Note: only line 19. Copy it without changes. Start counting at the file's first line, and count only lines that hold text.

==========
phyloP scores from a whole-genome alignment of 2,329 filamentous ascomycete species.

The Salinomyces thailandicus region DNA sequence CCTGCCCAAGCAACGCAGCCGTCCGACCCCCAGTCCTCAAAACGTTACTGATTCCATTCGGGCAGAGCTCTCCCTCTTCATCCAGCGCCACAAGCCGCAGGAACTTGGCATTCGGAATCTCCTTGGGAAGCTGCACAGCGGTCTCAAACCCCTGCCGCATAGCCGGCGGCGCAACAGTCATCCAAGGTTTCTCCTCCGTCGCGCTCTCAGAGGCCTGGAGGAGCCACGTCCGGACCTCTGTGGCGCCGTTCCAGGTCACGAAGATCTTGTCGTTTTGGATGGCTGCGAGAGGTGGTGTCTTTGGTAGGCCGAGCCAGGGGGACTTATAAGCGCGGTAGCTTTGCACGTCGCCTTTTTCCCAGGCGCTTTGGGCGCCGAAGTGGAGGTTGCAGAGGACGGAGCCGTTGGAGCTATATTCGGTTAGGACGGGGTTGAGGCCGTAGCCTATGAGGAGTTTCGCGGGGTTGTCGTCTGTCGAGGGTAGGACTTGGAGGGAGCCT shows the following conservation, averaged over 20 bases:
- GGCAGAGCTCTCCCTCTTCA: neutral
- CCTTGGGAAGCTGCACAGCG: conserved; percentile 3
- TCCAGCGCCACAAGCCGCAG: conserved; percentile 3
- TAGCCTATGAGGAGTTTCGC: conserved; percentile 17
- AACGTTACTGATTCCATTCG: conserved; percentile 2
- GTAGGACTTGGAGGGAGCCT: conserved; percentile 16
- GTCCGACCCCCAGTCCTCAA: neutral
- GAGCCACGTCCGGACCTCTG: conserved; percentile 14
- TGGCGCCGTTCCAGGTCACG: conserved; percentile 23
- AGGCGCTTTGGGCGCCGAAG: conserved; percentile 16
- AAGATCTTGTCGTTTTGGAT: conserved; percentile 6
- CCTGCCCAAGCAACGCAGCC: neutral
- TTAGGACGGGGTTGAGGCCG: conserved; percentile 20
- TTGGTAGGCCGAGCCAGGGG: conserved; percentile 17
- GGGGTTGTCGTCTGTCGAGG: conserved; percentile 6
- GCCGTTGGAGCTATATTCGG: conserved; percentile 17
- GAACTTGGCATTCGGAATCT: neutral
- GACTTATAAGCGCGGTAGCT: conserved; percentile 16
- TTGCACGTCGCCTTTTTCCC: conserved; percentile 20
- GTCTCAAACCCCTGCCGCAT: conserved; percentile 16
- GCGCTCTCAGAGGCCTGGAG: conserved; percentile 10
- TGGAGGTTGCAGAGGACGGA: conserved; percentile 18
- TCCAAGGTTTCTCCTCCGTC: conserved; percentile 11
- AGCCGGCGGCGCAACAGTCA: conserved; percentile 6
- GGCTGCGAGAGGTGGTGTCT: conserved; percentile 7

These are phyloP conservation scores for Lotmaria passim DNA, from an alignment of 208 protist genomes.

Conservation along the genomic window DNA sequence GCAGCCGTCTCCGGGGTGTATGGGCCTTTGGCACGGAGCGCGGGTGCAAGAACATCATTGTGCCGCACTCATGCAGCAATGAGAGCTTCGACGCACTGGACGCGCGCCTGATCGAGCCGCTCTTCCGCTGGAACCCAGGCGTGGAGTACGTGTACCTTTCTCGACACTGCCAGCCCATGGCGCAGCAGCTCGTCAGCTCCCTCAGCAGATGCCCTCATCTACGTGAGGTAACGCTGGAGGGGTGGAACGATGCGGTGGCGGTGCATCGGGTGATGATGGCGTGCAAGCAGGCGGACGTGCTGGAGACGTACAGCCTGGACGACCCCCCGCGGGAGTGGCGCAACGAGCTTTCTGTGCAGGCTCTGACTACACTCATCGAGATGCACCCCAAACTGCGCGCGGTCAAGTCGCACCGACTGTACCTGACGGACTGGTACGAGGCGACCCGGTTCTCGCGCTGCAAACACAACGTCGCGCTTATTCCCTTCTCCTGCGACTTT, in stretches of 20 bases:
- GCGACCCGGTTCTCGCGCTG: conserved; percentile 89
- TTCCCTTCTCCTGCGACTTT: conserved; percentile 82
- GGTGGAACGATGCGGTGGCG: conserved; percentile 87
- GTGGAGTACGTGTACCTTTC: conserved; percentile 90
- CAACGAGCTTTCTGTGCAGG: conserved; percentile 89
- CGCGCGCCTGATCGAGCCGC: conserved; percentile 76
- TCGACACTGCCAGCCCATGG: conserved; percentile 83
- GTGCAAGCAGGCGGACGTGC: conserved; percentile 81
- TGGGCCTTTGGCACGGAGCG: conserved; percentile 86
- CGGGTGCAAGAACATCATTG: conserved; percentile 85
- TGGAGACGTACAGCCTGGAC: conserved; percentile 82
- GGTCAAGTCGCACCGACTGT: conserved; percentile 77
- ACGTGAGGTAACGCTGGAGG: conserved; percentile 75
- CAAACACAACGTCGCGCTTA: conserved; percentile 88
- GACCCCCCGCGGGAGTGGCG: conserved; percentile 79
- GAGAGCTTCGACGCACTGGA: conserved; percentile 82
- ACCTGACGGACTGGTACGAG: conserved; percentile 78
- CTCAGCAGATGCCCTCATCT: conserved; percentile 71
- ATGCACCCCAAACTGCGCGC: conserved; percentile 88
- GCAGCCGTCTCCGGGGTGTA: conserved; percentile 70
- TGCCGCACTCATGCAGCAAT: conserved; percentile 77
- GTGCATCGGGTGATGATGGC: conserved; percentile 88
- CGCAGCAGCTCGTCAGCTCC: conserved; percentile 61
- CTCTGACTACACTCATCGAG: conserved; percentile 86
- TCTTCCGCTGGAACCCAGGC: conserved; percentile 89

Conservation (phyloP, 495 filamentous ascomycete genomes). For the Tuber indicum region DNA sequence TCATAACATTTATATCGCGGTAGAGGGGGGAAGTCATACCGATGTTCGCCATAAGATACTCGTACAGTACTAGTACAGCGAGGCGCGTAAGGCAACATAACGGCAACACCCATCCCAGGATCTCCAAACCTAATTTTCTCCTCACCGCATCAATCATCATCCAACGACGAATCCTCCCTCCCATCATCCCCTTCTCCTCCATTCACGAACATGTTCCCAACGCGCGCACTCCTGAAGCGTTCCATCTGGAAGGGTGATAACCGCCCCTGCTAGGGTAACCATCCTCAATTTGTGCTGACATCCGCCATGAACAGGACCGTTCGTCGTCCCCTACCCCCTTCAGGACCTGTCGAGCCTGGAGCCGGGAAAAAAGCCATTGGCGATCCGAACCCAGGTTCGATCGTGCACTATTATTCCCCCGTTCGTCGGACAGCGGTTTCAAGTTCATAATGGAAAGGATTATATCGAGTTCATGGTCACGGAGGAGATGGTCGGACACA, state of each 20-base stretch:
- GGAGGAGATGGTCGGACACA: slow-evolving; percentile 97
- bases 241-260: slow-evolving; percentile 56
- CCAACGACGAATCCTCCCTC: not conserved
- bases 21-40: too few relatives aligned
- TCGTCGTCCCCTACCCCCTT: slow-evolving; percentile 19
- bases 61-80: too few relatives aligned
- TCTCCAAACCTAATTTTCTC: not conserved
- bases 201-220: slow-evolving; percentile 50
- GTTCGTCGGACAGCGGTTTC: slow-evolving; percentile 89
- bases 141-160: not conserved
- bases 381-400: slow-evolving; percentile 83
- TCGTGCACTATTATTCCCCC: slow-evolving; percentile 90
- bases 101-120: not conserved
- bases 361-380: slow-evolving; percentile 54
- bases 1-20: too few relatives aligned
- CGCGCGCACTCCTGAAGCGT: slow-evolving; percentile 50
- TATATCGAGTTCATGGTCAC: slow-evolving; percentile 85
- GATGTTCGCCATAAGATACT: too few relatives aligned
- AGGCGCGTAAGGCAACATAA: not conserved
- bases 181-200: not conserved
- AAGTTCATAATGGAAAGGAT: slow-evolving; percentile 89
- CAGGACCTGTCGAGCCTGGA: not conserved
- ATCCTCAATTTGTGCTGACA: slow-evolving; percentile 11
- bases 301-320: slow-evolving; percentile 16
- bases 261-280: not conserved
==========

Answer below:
- GAACTTGGCATTCGGAATCT: neutral